Shortly before Attorney General Eric Holder left office, he gave his prosecutors 90 days to decide whether to indict any Wall Street executives for decisions that caused the 2008 financial crisis.

Holder has now left the building at the Department of Justice (DOJ). Also gone is his deadline for punishing big bankers, none of whom were charged with a crime.

Holder’s shop had six years to build cases against key people at institutions like Citigroup and JP Morgan Chase. It’s not known if prosecutors ever did that. What is known is that the only charges actually filed by DOJ lawyers have been against smaller fish, namely those working at small and medium sized banks, according the Center for Public Integrity (CPI).

The investigative news site reviewed enforcement actions and civil lawsuits filed by the Justice Department, Federal Deposit Insurance Corp. (FDIC) and Securities and Exchange Commission (SEC) and found “these agencies have been far more likely to charge or sue individuals who work at small and medium sized banks, and foreign financial firms, than those that work at domestic banking giants such as J.P. Morgan Chase & Co. or Citigroup.”

CPI’s Alison Fitzgerald reported that none of the five largest banks in the country are involved in criminal cases filed by the Justice Department that pertain to the financial crisis.

“Two defendants who were unsuccessfully prosecuted ran a hedge fund for the now-defunct investment bank Bear Stearns,” she wrote. “About a dozen others are from smaller banks or foreign institutions.”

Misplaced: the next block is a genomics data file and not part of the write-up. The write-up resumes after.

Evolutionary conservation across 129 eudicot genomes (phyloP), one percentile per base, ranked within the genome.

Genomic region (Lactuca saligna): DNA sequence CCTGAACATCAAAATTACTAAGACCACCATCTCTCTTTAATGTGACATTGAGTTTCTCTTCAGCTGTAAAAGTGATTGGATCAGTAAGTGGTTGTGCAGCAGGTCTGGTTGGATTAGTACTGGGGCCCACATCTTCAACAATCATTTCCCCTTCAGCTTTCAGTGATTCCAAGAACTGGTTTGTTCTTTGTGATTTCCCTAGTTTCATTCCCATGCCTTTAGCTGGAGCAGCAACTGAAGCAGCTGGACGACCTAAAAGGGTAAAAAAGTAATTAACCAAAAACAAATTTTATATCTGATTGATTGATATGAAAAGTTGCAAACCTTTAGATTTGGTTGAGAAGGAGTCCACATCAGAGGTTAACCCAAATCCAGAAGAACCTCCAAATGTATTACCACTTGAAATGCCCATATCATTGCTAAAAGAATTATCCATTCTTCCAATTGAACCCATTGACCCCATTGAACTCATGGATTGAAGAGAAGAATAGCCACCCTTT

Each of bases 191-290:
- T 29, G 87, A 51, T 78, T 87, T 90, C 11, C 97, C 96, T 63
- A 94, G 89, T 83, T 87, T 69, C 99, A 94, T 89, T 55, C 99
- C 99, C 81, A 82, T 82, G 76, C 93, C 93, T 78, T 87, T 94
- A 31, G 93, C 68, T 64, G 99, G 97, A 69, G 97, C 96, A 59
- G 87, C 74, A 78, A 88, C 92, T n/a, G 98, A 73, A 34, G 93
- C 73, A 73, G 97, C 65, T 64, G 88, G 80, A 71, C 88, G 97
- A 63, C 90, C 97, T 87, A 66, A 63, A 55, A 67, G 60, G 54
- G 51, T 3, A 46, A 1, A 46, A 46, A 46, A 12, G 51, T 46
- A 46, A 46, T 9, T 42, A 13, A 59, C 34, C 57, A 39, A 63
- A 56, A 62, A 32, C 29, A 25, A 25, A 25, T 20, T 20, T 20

At the SEC, only four of the more than 100 bank executives named in lawsuits were from the top five banks, according to Fitzgerald. The FDIC has sued nearly 2,000 bank executives, none of whom worked at any of the big Wall Street banks.

“There’s no question that these banks have admitted that they’ve violated laws and regulations,” Independent Community Banker of America CEO Camden Fine told CPI. “These guys on Wall Street get their checkbooks out and write a check. This is an issue of unequal enforcement.”

For his part, Holder recently defended his efforts and that of the DOJ to prosecute individuals at the big banks for criminal wrongdoing. “To the extent that individuals have not been prosecuted, people should understand it is not for lack of trying,” he said.

“Nonsense,” countered former U.S. Assistant Attorney General Jimmy Gurulé. “Charges for white-collar crimes are filed every single day by U.S. attorneys across the country,” he told International Business Times. “Just because they’re more difficult with banks is not a legitimate excuse for bringing zero charges against individuals.”

To Learn More:

Bankers From Major Institutions Still Haven’t Been Held Responsible For Financial Crash (by Alison Fitzgerald, Center for Public Integrity)

Who Caused The Financial Crisis? Prosecutors Face 3-Month Deadline for Bringing Charges in the Subprime Mortgage Mess (by Owen Davis, International Business Times )

Instead of Wall St. Prosecutions, Holder Delivers a Deadline (by William Cohan, New York Times )

Eric Holder’s Last Chance to Prosecute Financial Meltdown Bankers (by Noel Brinkerhoff, AllGov )

May 26, 2015 Posted by | Corruption, Progressive Hypocrite | , , , | 3 Comments

The Clintons and Their Banker Friends

The Wall Street Connection (1992 to 2016)

By Nomi Prins | TomDispatch | May 7, 2015

[This piece has been adapted and updated by Nomi Prins from chapters 18 and 19 of her book All the Presidents’ Bankers: The Hidden Alliances that Drive American Powerjust out in paperback (Nation Books).]